ibdregistry.org.uk

IBD Registry. All rights reserved

ibdregistry.org.uk

IBD Registry. All rights reserved

ibdregistry.org.uk

IBD Registry. All rights reserved

ibdregistry.org.uk

IBD Registry. All rights reserved

ibdregistry.org.uk

IBD Registry. All rights reserved

ibdregistry.org.uk

Point of care data entry systems


CIMS Patient Management System
IBD Registry Web Tool
Ascribe/Emis gastroenterology system

IBD Registry. All rights reserved

ibdregistry.org.uk

IBD PMS Functions

Patient Summary
MDT
Flareline
Nursing support
Drugs
Biologics
IMM monitoring
Steroids
5-ASA

IBD Registry. All rights reserved

Cancer Surveillance
system
Bones
Letters
GP
Patient Summary,
information etc.
Virtual clinics

ibdregistry.org.uk

IBD Registry. All rights reserved

ibdregistry.org.uk

IBD Anaemia Project


Determine level of service and treatment IBD patients
receive with respect to iron deficiency
Outputs
Prevalence of iron deficiency

Total iron deficit


Treatment in an IBD outpatient population
5 centres, 10 consecutive UC and 10 CD patients each

IBD Registry. All rights reserved

ibdregistry.org.uk

Conclusions
How do you use data?
Can you use it more effectively to improve:
Patient outcomes?
Quality of patient care?
Service development?
Research?

What are the barriers to this?


www.ibdregistry.org.uk
IBD Registry. All rights reserved

ibdregistry.org.uk

IBD in the UK
improving patient outcomes and
experience

Mr Omar Faiz

Consultant Colorectal Surgeon & Senior Lecturer


St Marks Hospital & Imperial College, London
Chair of ACPGBI Ileal Pouch Registry
49

50

51

The origins of outcomes


measurement

William Farr

Florence Nightingale

....we do not want impressions, we want facts

The era of public reporting


State of New York
adult cardiac bypass
surgery
-A 40% reduction in risk
adjusted mortality was
observed within 4 years
following public
reporting

Data reporting is dynamic


When performance is measured,
performance improves. When
performance is measured and reported,
the rate of performance accelerates.
Thomas S Monson

54

55

OPTION 1 CENTRALISATION OF
CARE
The volume outcome effect in surgery

Less effect

Large effect

Colon
Kidney
Stomach

Oesophagus
Pancreas
Lung

56

Volume analysis of outcome following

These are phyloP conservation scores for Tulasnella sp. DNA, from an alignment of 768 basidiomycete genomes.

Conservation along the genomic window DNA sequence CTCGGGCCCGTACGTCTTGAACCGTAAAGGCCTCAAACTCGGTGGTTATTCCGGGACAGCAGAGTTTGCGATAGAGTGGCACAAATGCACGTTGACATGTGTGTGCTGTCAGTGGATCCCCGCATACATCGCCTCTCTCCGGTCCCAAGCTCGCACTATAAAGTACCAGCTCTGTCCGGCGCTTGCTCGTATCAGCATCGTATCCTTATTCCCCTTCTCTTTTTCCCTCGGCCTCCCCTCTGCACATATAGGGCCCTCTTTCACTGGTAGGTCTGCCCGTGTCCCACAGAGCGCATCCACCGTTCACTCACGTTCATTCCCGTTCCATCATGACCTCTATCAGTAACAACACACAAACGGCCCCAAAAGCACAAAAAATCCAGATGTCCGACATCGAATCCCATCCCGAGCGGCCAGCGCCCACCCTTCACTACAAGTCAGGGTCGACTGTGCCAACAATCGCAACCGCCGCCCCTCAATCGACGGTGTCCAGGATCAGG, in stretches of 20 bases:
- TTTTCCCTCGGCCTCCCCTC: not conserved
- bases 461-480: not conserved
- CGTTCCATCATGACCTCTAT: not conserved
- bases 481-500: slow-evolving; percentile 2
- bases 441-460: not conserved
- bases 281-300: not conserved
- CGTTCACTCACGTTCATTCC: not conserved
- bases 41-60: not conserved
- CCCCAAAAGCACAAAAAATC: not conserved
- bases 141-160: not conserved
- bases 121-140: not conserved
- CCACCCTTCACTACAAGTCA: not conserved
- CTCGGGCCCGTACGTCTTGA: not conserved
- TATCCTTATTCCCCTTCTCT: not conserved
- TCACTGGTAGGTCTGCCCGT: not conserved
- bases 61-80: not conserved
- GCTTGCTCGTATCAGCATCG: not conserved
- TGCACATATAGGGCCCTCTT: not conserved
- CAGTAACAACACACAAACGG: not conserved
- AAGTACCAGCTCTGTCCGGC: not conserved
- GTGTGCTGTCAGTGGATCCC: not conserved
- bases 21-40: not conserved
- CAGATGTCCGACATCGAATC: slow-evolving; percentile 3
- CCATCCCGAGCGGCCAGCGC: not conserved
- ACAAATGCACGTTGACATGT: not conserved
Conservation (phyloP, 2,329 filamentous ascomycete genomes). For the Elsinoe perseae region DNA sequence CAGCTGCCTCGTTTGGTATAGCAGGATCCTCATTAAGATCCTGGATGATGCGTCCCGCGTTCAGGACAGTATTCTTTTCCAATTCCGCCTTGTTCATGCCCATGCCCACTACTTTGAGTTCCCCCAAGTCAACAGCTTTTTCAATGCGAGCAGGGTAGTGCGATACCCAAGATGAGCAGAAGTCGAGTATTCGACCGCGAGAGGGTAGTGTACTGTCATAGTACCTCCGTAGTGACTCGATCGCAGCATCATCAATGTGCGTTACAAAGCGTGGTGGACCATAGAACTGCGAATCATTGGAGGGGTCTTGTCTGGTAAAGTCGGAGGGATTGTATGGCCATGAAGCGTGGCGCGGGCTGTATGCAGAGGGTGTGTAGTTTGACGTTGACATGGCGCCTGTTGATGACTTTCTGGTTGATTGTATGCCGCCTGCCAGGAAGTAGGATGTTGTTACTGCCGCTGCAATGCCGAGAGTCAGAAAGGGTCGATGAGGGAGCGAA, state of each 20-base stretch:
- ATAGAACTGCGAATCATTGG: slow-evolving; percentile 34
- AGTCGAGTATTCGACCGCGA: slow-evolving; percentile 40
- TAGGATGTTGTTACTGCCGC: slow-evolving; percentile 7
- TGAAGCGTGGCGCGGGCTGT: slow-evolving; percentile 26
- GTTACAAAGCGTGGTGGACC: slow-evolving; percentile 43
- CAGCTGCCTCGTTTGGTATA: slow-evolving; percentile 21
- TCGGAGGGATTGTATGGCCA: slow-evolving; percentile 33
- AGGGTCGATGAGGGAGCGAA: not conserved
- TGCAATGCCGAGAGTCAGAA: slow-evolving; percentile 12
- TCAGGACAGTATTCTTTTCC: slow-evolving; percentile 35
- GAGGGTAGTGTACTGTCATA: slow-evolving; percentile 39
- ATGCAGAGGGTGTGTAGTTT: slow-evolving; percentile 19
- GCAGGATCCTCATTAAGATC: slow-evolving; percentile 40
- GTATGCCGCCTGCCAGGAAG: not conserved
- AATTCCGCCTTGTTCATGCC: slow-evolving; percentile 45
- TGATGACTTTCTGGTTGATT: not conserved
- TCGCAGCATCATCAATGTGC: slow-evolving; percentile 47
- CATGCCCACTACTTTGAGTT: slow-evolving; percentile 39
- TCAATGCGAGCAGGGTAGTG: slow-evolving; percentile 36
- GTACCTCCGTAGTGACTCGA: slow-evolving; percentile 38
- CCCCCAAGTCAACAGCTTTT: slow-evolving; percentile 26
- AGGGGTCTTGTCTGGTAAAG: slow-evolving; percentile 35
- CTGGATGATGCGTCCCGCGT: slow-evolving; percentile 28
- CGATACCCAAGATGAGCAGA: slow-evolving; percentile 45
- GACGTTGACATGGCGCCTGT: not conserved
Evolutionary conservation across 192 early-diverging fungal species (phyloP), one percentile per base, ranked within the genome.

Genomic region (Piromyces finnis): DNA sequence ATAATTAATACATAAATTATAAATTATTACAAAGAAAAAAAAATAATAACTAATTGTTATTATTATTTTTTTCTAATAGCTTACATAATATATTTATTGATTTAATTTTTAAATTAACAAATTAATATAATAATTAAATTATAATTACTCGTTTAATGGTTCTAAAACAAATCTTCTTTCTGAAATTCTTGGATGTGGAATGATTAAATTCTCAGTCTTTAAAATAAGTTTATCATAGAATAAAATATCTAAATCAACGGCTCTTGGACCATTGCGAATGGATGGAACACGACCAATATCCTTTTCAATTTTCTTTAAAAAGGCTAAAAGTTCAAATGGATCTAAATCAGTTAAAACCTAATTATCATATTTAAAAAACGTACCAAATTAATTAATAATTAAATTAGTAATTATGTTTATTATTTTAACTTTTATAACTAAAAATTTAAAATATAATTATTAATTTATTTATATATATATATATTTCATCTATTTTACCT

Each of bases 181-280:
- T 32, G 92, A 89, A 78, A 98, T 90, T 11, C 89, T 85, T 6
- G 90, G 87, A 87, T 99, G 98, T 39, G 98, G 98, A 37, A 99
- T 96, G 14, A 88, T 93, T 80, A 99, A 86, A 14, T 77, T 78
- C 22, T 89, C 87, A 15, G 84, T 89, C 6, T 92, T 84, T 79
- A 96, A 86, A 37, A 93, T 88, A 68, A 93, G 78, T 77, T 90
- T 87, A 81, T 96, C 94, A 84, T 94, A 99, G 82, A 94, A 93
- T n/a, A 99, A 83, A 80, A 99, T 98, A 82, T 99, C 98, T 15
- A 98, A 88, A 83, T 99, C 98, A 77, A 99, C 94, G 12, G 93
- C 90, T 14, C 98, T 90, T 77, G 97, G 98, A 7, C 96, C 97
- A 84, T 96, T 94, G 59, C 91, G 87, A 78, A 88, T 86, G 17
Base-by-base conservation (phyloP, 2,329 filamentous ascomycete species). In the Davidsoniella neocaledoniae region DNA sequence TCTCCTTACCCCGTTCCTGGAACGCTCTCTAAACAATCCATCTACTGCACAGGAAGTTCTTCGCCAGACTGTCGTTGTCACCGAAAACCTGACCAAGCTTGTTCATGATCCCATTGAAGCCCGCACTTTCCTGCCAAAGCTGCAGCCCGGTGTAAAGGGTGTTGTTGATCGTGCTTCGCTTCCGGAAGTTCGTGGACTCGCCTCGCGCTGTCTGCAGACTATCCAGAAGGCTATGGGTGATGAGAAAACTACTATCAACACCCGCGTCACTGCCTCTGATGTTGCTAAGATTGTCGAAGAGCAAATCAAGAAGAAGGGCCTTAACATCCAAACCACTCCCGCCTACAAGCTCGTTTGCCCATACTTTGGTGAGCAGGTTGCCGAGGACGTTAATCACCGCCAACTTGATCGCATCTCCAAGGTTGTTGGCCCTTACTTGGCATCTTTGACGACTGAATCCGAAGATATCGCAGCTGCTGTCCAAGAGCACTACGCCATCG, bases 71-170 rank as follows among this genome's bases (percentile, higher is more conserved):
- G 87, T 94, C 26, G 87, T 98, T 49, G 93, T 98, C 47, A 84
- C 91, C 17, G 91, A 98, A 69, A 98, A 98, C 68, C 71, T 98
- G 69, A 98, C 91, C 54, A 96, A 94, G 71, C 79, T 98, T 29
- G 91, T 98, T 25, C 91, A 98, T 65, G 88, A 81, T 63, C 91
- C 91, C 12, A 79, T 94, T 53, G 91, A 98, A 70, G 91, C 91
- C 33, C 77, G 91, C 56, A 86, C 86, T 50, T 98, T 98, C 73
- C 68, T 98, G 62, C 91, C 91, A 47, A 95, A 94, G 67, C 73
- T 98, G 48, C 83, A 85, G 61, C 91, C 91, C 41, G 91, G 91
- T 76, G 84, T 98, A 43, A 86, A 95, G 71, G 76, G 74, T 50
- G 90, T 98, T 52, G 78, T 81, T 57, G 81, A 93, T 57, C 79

restorative proctocolectomy.
British Journal of Surgery 2010
E Burns, A Bottle, P Aylin, S Clark, P Tekkis, A Darzi, RJ Nicholls, O Faiz

Long term outcome in


England

N=5,771 pouch
procedures

Burns E, et al. Br J Surg 2011

Is it really all about volume?

OPTION 2 QUALITY
IMPROVEMENT

Dr Atul Gawande MD
60

61

62

OPTION 3. REPORTING
OUTCOME
CONCERNS
-Only elective
-Only
perioperative
-May reflect
hospitals
- Better than
surgeon
-Doesnt account
for case-mix

90-day elective mortality

63

Bruce Keogh
Medical Director of the National Health Service in England

"After all, in my view, if you


can't describe what you're
doing and define how well
you're doing it, you have no
right to be doing it at all

Aim of the Pouch Registry


To improve standards in ileal pouch surgery
through a process of continuous national audit
of activity and outcome in an observational
registry

Pouch activity

185 surgical teams


99 hospitals logged on the system
2383 cases submitted to the database (dating to

1977)

Since re-launching 90 and 100 RPCs submitted in

2010 & 2011 (HES data 361 and 327).

Now reached 3,000 cases!!!

Primary pouch surgery diagnosis

Outcome pouch failure

69

70

71

Summary

- IBD Registry data


- HES data
- Pouch Registry

IBD Standards

IBD Audit & QIP

Thank you

Ive upped my game. Now up yours!


Pat Paulsen american satirist 1927-1997
73

74

IBD in the UK
improving patient outcomes and
experience

Feedback, consultation or co-design. At


what point is it most useful to engage
with patients to re-design services to
better meet their needs?
Right from the start
When you have formulated some ideas to
explore with them
When seeking their views on your proposals
By asking for feedback on their experiences
of existing services.

Designing Patient-centred
Services